Connecticut College News
Member Dorothy 'Dot' Shaw '52 describes the College as 'a life-changing event'01/13/2009
Members of The Book Group, which meets across southeastern Connecticut, pride themselves on the focus and depth of their discussions – whether they’re talking about contemporary novels like The Namesake or classics like To Kill a Mockingbird. But recently Christine Hammond led the women a bit off-topic.
Once the members found out that Hammond’s husband, Ulysses, is vice president for administration at the College, others began to chat about their own Connecticut College connections.
Though the group had been meeting since 1965, it was only then that members realized just how many of them are linked to the College.
“The connections are really coincidental,” said Dorothy “Dot” Shaw ’52.
The 12-member, all-women group includes five alumnae – Kay Ferraro Whritner MA’76, Judith Read Tucker ’78, Mary-Zita Flaherty Smith ’53, Sylvia Gundersen Dorsey ’52 and Shaw; Professor Emeritus of Economics, Ruby Turner Morris; and other women who have either worked at the College or are tied to it through family.
Over the years, Connecticut College has often been at the center of member recruitment. Morris became a member in the 1980s at the recommendation of Sandy Austin, a former College employee who taught her how to use computers. And Shaw joined the group at the recommendation of her classmate, Dorsey. Both women credit professors like F. Edward Cranz and Chester McArthur Destler for teaching them to read critically.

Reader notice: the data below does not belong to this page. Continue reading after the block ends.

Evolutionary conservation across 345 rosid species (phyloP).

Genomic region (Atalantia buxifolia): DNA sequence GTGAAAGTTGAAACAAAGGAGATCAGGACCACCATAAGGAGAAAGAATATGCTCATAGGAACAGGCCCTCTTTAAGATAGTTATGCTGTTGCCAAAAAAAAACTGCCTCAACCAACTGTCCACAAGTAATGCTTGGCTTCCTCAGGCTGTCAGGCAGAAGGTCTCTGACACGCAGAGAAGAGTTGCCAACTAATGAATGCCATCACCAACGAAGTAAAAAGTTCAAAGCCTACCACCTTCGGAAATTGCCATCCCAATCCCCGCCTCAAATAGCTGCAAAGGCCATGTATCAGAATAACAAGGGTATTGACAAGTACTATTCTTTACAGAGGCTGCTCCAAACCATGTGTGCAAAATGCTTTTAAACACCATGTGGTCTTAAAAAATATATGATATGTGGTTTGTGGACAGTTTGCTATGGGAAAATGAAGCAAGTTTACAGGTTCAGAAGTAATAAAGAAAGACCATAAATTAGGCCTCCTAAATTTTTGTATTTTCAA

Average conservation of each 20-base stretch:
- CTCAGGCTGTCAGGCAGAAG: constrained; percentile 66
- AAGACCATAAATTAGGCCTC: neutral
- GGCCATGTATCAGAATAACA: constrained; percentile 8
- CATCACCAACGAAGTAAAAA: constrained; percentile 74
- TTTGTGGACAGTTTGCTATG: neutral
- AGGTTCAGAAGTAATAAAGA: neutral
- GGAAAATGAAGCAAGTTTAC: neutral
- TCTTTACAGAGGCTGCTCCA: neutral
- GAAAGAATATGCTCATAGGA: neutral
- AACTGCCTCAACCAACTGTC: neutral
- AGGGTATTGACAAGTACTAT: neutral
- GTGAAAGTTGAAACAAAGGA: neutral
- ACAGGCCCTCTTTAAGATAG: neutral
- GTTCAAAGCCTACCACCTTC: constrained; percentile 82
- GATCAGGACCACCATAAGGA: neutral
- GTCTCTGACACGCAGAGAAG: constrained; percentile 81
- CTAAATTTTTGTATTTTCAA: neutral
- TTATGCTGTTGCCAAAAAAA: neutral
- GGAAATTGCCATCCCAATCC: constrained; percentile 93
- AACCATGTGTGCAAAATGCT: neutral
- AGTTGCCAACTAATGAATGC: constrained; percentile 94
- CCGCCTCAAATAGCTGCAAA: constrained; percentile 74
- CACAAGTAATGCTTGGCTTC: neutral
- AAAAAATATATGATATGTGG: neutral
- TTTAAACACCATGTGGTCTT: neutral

“I have frequently described Connecticut College as a life-changing event,” said Shaw.
“We were very lucky to have such wonderful professors,” added Dorsey.
The Book Group discusses everything from classics like The Great Gatsby and 1984 to recent novels like The Kite Runner and Atonement.
Over the years, the books have served as a timeline for the group. While members don’t always remember the year they joined, they do remember the first book they read and the first time they led a discussion. Meanwhile, Paula Gorman, who co-founded the group with Carolyn Sosnoski, keeps track of each of the over 500 book titles.
Their story brings to mind And Ladies of the Club, Helen Hooven Santmyer’s 1982 classic about the intertwining lives of the women in a small-town Ohio book club.
Many of the Connecticut group’s early members initially used the group as a break from motherhood.
“I remember looking out from a pile of diapers and thinking I wanted to do something more,” said Gorman. Incidentally, Gorman’s sister, Joan King, was an associate dean and instructor of French at the College. Though she wasn’t officially a member, she did lead a discussion once a year.
Other members like Whritner joined the group after trying out other book clubs that were less organized.
“Here, we really focus on a book,” she said. “The group is very well-run and everyone comes in prepared.”